For Valentines Day my husband read the preface of this book and surprised me by giving me a glimpse of what I could expect from Hayes. Admittedly, I was not very familiar with Hayes prior to the read. My reaction to his "report" was, "it sounds like he was a lot like Jimmy Carter". I think there are definitely some similarities in that both were reactionary elections - the electorate choosing the mirror opposite of characteristics that governed the previously administration. But, more obvious, b ...more
Robert Sparrenberger
This is a quick look at the 19th president of the U.S. He is definitely a forgotten president but one that is important due to the interesting election of 1876.

That being said, after reading this I feel like Hayes was the second coming of Christ. The guy had no enemies and everyone loved him. His exploits in the civil war are amazing if you read this account.

I enjoyed he facts about him and his presidency but the slobbering over him was too much.
Christopher Litsinger
After reading this book, I would describe Hayes' presidency as competent, but mostly boring, and the book as probably too short to be competent- often quickly mentioning an event or fact without enough context to understand why it is being included. My favorite quote from Hayes, regarding his concern for income inequality rings quite relevant today: “Lincoln was for a government of the people. The new tendency is ‘a government of the rich, by the rich, and for the rich.’”
Here's the thing - I think Hayes was probably a good guy who came to power when the Republican party was breaking into factions and the in-fighting caused them from doing, well, anything. The problem is that this book is so poorly written that I'm not sure if that's correct, or I just made that up to make myself feel like I learned something. It's not that the facts aren't there, but the author jumps around a lot and inserts these weird non sequiturs (that sometimes have nothing to do with Hayes ...more
Jessica (booneybear)
Unfortunately, Hans Trefousse does nothing more than write a biography on President Hayes proving that the president was a vanilla president in a world of Ben & Jerry's. Hayes entered the presidency under the scandal of disputed election results which could have made for great drama, however it was barely touched upon. I know the biography was just a short book, but it read as if Mr. Trefousse had a word limit that he would be fined if he went over his allotted word count. There is more than ...more
Fred Kohn
Well, I liked it. Some reviewers said it is poorly written, others said it is dry. I think those are fair criticisms of some parts of the book, but certainly not the whole. I think the author may be rightly accused of playing up Hayes a bit: I suspect he wasn't quite as wonderful a president as he comes across in this book. But then again, this is the first book I've read about the man, and I have nothing to compare it to other than what Wikipedia says. :)
This ia a very good book in understanding a President that is not talked about much these days. Rutherford B. Hayes was a president of importance and accomplishes several important things during his Presidency.

Well written and concise, this gives a very good overview of the 19th President.
Ed Callahan
Gave useful insight into a relatively obscure president. Most interesting was the comparison between Hayes and the younger bush. Specifically their both winning the presidency based on electoral college votes rather than the popular vote.
Shawn Thrasher
Definitely a low-gloss look at our 19th president. I'm not sure if this because Han L. Trefousse purposely wrote a low impact book, or Rutherford B. Hayes was just genially uninteresting. The biggest single interesting thing that seemed to have happened to Hayes politically was the nasty disputed election of 1876. That the peak of interesting in this book; the actual tenure of Hayes was sort of dull. Again, was it really dull, or is Trefousse just a dull writer? I don't know enough about either ...more
Jim Digiovanni
Surprisingly good and interesting.
Rutherford B. Hayes by this account was an honest man and in my opinion a pretty darned good president. Sure he didn't accomplish all he wanted to but significantly, he ended Reconstruction, stuck to a conservative fiscal policy and promoted education for black children. Interestingly he started collecting portraits of Ohio governors while he was governor and began a similar effort for presidents while he was in that office. Odd that no one had thought of that before. He deserves a better book.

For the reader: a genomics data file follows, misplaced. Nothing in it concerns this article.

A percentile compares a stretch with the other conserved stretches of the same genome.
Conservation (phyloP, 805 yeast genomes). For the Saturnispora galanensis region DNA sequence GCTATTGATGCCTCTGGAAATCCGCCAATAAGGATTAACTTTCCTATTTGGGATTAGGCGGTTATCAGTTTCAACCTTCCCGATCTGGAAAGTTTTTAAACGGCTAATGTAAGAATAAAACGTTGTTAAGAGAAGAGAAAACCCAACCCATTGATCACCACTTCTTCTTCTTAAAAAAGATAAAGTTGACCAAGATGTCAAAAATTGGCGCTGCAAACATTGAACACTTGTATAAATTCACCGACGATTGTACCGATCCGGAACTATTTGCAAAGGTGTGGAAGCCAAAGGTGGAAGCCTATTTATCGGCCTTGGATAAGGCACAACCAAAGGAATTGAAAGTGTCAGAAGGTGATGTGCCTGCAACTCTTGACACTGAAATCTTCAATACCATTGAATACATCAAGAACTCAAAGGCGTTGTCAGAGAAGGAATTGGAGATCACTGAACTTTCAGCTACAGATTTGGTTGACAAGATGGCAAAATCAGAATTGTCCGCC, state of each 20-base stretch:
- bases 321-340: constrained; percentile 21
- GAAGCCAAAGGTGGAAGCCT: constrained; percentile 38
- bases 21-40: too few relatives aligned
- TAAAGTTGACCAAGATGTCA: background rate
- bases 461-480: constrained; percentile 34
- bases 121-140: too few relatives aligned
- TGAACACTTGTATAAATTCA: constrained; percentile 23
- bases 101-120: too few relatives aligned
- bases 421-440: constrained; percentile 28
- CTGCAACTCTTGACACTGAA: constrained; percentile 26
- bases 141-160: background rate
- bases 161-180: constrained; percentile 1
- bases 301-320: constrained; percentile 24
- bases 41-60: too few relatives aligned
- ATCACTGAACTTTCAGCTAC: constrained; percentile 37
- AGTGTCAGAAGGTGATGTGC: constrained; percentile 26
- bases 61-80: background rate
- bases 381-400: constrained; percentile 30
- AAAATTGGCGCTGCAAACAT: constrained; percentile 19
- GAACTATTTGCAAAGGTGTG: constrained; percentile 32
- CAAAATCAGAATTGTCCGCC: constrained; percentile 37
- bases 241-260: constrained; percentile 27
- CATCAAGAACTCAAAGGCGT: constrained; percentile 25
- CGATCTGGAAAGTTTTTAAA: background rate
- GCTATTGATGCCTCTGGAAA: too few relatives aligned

After the length of the excellent Grant biography I read, this one was blessedly short. However, I found Hayes to be far more interesting than I expected, and I will most likely try to read a more detailed biography of him later. This brief book was a good overview, and if one was in the market for a succinct Hayes bio, one could do far worse. For now, though, on to Garfield. I'm almost halfway through the presidents!
This fascinating Hayes biography is not quite for casual history fans but anyone with an interest in post-civil war times will find it an enjoyable read.

The correlations between the Tilden v. Hayes and Bush v. Gore elections make this book all the more current and of particular interest to me was the contrasting ways Hayes and Bush dealt with the animosity leftover from a disputed election.
This volume in the American Presidents series is brief, which seems appropriate for Hayes, who is known for winning election with an electoral, but not a popular, majority and for ending the occupation of the South and thereby of Reconstruction. Trefousse's workmanlike account, while not gripping, gives the reader a good picture of a painful moment in American history.
Don Heiman
This book reads fast and the author assumes the reader has a background in Civil War history. I enjoyed reading about the parallel between the election of 1876 and 2000. Hayes was very smart and a champion of civil rights, women's rights, prison reform, and economic justice. He understood the importance of immigration and the civil service.
Jay Adams-feuer
Nov 27, 2009 Jay Adams-feuer rated it 3 of 5 stars  ·  review of another edition
Recommends it for: ONLY real American History buffs
An interesting book about the succesor to rant who lost the popular vote by 300,00 and won the electoral college 1865-184. As a condition of a congressional committee set up to settle the disputed election was that he remove federal troops from the South.
Korry Thorpe
He was an interesting man. The parallels between his disputed election and that of Bush in 2000 are very interesting. I thought the author did a good job or telling the story fairly and without bias. It was well written. Definitly worth the read.
Dean P.
A middle-of-the-road quality biography in my opinion. Some healthy insight into Hayes but mostly a concise rewording of much research on the topic. Fine for an introduction to him but not much for a detailed consideration of any topic.